By the late 4th millennium BC, Sumer was divided into about a dozen independent city-states, which were divided by canals and boundary stones. Each was centered on a temple dedicated to the particular patron god or goddess of the city and ruled over by a priestly governor or by a king (lugal) who was intimately tied to the city's religious rites.

The five "first" cities said to have exercised pre-dynastic kingship:   

  1. Eridu (Tell Abu Shahrain)
  2. Bad-tibira (probably Tell al-Madain)
  3. Larsa (Tell as-Senkereh)
  4. Sippar (Tell Abu Habbah)
  5. Shuruppak (Tell Fara)

Other principal cities:

  1. Uruk (Warka)
  2. Kish (Tell Uheimir & Ingharra)
  3. Ur (Tell al-Muqayyar)
  4. Nippur (Afak)
  5. Lagash (Tell al-Hiba)
  6. Girsu (Tello or Telloh)
  7. Umma (Tell Jokha)
  8. Hamazi 1
  9. Adab (Tell Bismaya)
  10. Mari (Tell Hariri) 2
  11. Akshak 1
  12. Akkad 1
  13. Isin (Ishan al-Bahriyat)

(1location uncertain)
(2an outlying city in northern Mesopotamia)

Minor cities (from south to north):

  1. Kuara (Tell al-Lahm)
  2. Zabala (Tell Ibzeikh)
  3. Kisurra (Tell Abu Hatab)
  4. Marad (Tell Wannat es-Sadum)
  5. Dilbat (Tell ed-Duleim)
  6. Borsippa (Birs Nimrud)
  7. Kutha (Tell Ibrahim)
  8. Der (al-Badra)
  9. Eshnunna (Tell Asmar)
  10. Nagar (Tell Brak) 2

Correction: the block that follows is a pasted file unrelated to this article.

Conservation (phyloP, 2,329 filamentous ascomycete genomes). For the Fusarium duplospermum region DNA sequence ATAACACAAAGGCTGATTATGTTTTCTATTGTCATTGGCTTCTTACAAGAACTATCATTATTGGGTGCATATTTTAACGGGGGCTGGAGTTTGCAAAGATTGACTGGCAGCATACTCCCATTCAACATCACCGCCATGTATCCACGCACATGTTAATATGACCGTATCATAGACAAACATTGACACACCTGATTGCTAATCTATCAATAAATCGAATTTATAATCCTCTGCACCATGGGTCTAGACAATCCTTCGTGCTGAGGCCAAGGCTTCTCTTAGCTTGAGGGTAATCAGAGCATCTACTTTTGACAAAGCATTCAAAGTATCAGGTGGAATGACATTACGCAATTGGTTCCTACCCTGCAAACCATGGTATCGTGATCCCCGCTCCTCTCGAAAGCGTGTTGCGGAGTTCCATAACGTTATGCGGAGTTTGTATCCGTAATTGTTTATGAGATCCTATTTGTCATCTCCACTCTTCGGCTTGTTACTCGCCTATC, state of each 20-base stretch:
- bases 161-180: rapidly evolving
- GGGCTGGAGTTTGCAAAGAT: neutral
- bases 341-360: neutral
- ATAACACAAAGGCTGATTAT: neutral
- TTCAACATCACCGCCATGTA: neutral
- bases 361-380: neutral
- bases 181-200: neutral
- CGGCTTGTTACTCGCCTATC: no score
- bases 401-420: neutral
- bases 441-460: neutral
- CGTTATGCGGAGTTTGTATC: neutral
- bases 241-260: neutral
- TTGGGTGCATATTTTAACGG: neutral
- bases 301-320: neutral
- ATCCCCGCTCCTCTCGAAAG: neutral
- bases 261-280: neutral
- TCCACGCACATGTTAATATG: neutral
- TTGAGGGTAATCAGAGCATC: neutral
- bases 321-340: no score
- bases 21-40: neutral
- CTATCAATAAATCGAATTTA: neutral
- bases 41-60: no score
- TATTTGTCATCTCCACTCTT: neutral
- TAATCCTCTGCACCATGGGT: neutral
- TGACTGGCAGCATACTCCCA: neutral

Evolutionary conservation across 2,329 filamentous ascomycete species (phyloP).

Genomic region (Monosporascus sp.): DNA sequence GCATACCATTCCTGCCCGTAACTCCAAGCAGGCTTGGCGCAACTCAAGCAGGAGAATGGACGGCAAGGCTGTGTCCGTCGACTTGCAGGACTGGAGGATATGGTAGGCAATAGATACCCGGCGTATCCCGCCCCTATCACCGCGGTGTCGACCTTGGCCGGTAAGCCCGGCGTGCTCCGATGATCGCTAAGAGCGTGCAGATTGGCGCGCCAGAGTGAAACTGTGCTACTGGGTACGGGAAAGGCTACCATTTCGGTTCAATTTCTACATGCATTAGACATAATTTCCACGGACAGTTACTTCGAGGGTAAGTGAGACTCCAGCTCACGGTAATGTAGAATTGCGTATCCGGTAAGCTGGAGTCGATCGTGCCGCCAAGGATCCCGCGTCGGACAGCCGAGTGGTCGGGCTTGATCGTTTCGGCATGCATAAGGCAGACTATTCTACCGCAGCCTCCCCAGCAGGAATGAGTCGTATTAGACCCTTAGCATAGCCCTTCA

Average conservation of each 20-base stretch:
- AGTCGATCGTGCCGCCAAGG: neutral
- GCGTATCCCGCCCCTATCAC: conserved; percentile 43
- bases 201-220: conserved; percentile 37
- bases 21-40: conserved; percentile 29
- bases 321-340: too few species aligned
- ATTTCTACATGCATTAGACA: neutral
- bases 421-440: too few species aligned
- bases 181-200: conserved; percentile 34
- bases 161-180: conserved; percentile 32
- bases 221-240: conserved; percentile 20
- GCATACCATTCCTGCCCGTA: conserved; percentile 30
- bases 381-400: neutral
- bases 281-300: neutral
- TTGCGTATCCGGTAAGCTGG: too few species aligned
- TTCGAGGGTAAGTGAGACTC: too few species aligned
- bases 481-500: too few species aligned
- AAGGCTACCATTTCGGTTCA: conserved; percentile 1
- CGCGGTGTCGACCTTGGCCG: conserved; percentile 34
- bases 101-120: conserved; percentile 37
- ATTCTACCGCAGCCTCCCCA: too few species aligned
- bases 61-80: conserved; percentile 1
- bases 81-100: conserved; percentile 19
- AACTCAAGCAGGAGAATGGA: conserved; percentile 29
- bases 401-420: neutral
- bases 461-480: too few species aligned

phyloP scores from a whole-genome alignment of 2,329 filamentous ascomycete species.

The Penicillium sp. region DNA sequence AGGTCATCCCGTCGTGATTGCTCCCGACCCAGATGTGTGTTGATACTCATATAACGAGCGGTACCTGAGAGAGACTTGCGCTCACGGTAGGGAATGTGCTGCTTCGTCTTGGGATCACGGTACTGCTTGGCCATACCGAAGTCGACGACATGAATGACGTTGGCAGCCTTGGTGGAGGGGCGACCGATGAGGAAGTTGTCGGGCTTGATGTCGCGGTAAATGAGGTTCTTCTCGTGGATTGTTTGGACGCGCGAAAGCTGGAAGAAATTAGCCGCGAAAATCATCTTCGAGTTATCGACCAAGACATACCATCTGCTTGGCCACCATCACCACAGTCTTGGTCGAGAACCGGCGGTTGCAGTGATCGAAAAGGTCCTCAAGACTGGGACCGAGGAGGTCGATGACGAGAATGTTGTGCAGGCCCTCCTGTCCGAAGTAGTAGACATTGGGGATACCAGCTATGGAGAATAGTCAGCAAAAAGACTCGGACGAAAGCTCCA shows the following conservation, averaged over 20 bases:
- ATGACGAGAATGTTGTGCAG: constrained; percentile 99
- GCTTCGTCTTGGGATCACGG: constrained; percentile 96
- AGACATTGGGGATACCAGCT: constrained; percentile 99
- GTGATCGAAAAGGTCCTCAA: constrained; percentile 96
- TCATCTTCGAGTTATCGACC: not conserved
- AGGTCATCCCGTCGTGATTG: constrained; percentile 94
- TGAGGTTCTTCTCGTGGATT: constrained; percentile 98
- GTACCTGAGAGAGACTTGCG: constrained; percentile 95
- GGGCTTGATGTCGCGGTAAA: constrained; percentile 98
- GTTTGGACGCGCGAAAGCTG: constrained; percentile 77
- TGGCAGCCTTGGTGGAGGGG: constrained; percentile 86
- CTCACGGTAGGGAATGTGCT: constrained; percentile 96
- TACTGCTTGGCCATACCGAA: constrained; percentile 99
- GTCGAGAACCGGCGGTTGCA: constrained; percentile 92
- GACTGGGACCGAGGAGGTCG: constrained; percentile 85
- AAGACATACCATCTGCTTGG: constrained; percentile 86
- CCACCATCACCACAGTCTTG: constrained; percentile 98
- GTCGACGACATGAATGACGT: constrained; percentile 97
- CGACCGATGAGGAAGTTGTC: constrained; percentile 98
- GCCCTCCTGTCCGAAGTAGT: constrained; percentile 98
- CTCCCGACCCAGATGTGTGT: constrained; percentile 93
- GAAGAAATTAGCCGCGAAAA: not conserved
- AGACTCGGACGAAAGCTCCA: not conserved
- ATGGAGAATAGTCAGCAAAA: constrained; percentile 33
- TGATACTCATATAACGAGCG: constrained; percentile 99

(2an outlying city in northern Mesopotamia)

Apart from Mari, which lies full 330|km northwest of Agade, but which is credited in the Sumerian king list as having “exercised kingship” in the Early Dynastic II period, and Nagar, an outpost, these cities are all in the Euphrates-Tigris alluvial plain, south of Baghdad in what are now the Babil, Diyala, Wasit, Dhi Qar, Basra, Al-Muthannā and Al-Qādisiyyah governorates of Iraq.

Sumerian deities

The Sumerians worshipped:

  • Anu as the full time god, equivalent to "heaven" - indeed, the word "an" in Sumerian means "sky" and his consort Ki, means "Earth".
  • Enki in the south at the temple in Eridu. Enki was the god of beneficence, ruler of the freshwater depths beneath the earth, a healer and friend to humanity who in Sumerian myth was thought to have given humans the arts and sciences, the industries and manners of civilization; the first law-book was considered his creation,
  • Enlil, lord of the ghost-land, in the north at the temple of Nippur. His gifts to mankind were said to be the spells and incantations that the spirits of good or evil were compelled to obey,
  • Inanna, the deification of Venus, the morning (eastern) and evening (western) star, at the temple (shared with An) at Uruk.